Canis ISSN: 2398-2942

Canine adenovirus type 1 disease

Synonym(s): CAV-1, infectious canine hepatitis

Contributor(s): Lynelle Johnson, Bryn Tennant

Introduction

  • Cause: canine adenovirus type 1.
  • Signs: hepatitis, kennel cough Acute infectious tracheobronchitis , mortality in newly-weaned puppies and young dogs.
  • Diagnosis: history, signs, virus isolation.
  • Treatment: supportive care, symptomatic management.
  • Prognosis: good if mild, poor if severe.
Print off the owner factsheet Infectious hepatitis  Infectious hepatitis to give to your client.

Pathogenesis

Etiology

  • Adenovirus serologically related to canine adenovirus type 2 Canine adenovirus type 2.
  • Cross-protective immunity between canine adenoviruses 1 and 2.
  • 75 nm DNA virus, without lipoprotein envelope.
  • Moderately resistant: survives in environment from days to months.
  • Infectivity destroyed at 56°C → disinfect kennels with steam for >5 min.
  • Resistant to many disinfectants; susceptible to quaternary ammonium compounds.
  • Range of virulence.

Predisposing factors

General
  • Young dogs.

Specific

  • Seronegative; unvaccinated.

Pathophysiology

  • Infection by oronasal route → primary replication in tonsils and regional lymph nodes.
  • Release of virus → viremia; free virions in plasma within 8-72 hours.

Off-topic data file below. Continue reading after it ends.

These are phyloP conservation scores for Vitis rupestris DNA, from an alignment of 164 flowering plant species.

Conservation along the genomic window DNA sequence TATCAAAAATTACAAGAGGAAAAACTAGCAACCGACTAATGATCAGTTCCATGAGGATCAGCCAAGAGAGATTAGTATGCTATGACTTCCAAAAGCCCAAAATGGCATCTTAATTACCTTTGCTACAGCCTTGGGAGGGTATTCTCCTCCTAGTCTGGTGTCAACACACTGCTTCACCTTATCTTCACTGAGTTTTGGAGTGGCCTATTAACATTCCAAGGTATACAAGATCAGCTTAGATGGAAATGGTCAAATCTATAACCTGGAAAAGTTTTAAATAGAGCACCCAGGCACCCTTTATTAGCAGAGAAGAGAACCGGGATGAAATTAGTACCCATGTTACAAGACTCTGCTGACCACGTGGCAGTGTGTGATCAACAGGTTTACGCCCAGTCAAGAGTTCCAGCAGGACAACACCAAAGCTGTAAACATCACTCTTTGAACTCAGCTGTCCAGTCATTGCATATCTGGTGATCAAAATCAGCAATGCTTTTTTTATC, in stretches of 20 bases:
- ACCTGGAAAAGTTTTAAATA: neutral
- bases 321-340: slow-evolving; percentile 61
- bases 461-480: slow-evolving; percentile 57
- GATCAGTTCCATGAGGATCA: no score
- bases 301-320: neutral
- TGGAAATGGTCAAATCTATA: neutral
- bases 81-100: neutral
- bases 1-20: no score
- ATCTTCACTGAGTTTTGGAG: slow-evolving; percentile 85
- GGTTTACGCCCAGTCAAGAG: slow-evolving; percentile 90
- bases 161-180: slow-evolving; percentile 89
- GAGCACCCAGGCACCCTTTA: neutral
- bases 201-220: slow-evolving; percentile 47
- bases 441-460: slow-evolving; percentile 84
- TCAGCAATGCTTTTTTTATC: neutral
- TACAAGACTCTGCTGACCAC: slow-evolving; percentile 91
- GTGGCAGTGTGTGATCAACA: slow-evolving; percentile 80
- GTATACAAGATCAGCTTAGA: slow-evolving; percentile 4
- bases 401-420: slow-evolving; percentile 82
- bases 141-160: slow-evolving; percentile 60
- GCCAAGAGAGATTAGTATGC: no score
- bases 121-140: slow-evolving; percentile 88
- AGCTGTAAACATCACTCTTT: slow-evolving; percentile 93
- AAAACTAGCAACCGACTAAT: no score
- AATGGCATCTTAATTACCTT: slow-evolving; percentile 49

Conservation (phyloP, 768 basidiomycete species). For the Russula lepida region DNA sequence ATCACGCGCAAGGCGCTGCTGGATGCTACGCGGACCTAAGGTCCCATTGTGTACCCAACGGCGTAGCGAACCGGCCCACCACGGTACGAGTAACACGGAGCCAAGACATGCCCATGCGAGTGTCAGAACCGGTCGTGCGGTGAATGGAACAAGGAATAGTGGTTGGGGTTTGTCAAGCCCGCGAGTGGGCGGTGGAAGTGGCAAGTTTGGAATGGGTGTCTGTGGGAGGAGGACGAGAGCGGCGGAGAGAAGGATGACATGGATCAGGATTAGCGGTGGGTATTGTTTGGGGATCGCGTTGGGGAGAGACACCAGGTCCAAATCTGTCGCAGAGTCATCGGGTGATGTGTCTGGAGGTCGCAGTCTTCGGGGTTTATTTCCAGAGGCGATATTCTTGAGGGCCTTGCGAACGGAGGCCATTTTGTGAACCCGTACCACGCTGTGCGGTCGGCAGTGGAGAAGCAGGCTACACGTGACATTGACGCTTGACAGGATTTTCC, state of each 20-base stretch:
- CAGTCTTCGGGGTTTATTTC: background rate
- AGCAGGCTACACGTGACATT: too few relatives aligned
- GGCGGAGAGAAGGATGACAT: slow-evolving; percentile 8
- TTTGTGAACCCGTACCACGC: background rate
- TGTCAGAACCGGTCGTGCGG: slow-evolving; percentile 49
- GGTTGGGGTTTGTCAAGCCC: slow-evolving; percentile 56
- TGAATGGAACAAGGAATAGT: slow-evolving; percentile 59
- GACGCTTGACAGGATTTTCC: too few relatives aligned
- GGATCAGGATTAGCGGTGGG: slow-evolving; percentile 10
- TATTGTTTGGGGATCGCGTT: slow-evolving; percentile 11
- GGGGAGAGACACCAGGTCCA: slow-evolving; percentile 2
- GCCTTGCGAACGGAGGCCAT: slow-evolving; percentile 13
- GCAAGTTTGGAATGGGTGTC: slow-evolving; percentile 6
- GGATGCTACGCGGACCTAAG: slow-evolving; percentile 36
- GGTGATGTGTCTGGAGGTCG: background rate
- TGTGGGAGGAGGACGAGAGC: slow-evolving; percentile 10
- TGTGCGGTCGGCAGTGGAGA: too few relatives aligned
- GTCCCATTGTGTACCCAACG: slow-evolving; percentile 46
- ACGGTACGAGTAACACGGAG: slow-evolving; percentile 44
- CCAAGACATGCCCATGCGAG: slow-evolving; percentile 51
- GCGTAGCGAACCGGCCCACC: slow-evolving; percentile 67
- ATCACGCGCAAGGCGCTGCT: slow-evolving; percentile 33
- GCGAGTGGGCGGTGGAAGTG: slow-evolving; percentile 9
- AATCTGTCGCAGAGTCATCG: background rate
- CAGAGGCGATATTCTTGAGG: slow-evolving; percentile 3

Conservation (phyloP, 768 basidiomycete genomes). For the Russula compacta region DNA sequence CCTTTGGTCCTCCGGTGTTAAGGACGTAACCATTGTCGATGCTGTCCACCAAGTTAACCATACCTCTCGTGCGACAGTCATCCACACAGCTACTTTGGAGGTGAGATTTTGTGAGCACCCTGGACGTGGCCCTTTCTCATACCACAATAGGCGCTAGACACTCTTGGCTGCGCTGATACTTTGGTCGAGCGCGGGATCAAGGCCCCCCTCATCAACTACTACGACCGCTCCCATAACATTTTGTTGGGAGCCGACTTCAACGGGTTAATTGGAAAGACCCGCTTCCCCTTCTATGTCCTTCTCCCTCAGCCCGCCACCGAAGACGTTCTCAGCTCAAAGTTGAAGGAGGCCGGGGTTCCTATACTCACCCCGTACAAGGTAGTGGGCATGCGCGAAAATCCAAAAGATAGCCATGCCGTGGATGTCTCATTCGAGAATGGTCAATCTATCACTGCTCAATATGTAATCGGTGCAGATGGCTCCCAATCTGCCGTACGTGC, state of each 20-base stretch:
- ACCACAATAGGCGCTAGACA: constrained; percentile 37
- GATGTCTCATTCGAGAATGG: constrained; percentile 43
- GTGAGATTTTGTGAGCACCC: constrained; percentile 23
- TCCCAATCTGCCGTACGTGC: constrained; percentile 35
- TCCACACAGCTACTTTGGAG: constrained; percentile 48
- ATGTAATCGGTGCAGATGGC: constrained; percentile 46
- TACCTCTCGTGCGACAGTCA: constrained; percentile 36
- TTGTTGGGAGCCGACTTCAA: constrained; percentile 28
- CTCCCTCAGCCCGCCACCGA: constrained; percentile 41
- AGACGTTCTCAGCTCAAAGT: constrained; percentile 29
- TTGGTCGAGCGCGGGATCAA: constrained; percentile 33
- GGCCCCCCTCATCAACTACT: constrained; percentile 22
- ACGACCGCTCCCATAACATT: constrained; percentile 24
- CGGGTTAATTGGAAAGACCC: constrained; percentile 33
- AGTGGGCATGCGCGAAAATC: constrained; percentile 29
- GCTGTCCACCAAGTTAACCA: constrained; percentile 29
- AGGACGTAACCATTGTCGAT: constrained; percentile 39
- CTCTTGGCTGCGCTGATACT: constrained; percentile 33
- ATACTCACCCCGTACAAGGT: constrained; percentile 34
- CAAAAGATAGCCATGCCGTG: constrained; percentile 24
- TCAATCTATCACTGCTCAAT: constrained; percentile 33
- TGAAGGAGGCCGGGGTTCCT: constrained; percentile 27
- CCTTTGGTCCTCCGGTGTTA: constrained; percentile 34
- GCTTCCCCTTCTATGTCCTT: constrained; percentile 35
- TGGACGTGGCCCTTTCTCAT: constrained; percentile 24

• Target organs: liver and kidneys → secondary replication in hepatic parenchymal cells and reticuloendothelial system.
  • Direct effects of viral replication → cell lysis/necrosis → clinical signs.
  • Focal areas of hepatocellular destruction may coalesce → hepatic necrosis → jaundice.
  • Infection of endothelial cells → effusions and hemorrhagic diathesis.
  • Immune-mediated keratitis → corneal edema.
  • Immune-mediated glomerulonephritis.
  • Either death or recovery with urinary excretion of virus for up to 1 year.
  • Recovered dogs have life-long immunity.

Timecourse

  • Incubation period 4-7 days → viremia.
  • Fever for 24 hours.
  • Mild cases recover in 1-2 days.
  • Moderate hepatitis cases recover in 3-5 days.
  • Virus may be shed in urine for at least 6-9 months after recovery.

Epidemiology

  • Acutely infected dogs shed virus in all body secretions/fluids.
  • CAV-1 may localize in renal tubules → virus shed in urine for at least 6-9 months post-recovery.
  • Infection by oronasal route from contaminated environment; rarely by aerosol.

Diagnosis

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Treatment

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Prevention

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Outcomes

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Further Reading

Publications

Refereed papers

  • Recent references from PubMed and VetMedResource.
  • Greene C E (1994) Diagnosis, therapy and prevention of common infectious disease in the dog. Vet Q 16 (Suppl 1), 2S-5S PubMed.
  • Thornburg C P (1988) A study of canine hepatobiliary diseases Part 6 - Infectious hepatopathies. Comp Anim Prac 2, 13-20 AGRIS FAO.


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